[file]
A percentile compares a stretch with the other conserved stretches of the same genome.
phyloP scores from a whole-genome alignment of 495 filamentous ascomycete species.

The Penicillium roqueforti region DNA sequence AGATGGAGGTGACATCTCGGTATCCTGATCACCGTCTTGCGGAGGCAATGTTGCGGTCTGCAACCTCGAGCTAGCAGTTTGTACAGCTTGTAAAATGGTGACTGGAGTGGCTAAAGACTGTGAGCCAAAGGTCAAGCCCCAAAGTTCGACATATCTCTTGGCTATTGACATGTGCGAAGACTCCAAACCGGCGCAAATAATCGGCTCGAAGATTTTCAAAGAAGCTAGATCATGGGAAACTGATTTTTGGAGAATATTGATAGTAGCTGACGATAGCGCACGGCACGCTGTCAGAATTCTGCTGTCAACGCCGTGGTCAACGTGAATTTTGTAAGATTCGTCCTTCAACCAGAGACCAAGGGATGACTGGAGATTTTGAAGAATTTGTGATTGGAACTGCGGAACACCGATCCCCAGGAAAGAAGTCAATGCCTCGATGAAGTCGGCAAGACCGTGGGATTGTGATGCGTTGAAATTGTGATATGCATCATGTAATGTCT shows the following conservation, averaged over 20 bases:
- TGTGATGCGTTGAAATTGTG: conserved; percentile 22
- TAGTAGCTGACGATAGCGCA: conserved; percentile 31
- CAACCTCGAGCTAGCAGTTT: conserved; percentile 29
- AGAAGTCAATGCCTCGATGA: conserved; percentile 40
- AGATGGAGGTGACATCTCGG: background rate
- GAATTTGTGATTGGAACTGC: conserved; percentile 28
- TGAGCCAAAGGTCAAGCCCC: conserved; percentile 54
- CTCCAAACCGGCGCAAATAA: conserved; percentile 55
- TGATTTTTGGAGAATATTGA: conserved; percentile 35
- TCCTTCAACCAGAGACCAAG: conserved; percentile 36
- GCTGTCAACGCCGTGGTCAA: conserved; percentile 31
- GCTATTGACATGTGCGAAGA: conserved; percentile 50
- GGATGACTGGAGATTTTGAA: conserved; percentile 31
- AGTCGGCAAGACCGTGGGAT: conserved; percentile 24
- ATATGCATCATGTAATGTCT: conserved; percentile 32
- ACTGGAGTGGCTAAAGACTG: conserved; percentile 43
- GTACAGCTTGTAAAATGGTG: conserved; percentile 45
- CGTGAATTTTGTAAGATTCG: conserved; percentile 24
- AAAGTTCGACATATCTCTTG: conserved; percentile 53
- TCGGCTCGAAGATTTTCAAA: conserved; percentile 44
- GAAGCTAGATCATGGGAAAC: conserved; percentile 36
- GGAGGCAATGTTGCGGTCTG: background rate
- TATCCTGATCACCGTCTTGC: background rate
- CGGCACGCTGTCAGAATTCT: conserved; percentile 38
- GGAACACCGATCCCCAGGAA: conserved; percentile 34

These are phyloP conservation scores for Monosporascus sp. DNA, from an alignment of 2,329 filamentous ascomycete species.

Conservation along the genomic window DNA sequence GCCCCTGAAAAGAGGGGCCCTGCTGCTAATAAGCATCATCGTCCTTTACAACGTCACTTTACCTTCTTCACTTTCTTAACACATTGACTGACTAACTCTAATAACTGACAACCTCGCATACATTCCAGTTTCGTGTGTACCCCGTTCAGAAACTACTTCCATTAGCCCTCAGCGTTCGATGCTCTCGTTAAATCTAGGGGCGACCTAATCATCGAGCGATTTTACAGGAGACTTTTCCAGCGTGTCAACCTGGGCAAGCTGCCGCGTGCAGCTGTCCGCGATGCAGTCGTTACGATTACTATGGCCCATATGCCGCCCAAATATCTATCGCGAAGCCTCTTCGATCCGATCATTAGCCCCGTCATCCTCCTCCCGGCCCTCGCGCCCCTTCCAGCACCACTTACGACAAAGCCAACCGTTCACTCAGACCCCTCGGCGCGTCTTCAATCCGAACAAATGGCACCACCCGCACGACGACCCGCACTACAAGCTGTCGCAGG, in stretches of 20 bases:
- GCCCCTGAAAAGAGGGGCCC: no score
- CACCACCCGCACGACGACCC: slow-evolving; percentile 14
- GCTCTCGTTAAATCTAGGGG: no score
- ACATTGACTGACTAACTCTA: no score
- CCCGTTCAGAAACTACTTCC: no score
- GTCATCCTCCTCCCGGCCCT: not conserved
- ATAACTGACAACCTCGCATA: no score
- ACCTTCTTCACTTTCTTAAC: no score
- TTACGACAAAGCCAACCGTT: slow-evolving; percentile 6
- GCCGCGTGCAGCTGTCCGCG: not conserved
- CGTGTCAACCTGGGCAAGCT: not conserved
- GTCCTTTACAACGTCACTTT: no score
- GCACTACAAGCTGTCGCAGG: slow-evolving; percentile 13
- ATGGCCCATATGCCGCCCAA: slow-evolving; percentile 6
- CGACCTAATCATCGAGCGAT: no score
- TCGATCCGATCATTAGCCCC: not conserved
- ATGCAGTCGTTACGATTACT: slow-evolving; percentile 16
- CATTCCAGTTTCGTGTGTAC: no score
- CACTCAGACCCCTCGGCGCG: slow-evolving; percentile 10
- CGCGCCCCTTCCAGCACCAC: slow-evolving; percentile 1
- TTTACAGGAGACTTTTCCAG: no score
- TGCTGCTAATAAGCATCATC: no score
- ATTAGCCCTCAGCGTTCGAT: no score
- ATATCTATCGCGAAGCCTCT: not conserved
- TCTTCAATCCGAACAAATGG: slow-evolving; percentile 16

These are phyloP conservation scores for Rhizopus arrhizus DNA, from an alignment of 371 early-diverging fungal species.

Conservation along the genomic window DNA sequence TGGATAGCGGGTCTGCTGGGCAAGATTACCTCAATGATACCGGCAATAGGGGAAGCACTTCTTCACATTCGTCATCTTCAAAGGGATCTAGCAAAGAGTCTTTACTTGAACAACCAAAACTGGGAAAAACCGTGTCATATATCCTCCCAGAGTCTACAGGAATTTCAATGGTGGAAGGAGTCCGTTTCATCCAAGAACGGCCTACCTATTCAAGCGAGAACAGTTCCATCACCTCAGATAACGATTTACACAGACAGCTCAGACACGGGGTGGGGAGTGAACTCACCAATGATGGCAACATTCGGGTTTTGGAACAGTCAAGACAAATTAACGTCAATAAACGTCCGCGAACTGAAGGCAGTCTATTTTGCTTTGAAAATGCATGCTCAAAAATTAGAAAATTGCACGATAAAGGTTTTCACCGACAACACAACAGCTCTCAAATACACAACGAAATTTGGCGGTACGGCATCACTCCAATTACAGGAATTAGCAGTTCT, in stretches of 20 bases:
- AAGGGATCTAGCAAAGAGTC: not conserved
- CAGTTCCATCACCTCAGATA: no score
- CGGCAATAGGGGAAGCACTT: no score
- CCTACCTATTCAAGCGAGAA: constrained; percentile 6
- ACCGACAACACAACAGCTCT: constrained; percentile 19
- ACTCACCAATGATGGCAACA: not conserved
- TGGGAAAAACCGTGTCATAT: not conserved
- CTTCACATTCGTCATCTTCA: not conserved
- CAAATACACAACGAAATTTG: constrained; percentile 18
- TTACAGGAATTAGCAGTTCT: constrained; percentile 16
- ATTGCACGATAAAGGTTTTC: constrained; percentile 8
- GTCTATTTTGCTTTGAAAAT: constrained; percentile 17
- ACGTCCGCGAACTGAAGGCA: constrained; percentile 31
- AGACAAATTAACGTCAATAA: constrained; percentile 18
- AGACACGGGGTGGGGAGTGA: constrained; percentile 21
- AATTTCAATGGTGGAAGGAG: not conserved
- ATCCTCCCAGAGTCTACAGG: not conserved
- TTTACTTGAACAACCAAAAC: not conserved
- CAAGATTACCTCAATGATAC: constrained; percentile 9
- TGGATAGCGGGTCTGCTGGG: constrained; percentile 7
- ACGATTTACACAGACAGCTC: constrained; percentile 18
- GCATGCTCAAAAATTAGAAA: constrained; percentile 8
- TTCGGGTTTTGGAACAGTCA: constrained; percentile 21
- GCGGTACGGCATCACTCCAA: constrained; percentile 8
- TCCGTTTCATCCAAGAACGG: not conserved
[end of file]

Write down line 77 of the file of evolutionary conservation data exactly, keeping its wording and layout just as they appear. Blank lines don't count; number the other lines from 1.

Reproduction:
- TGGATAGCGGGTCTGCTGGG: constrained; percentile 7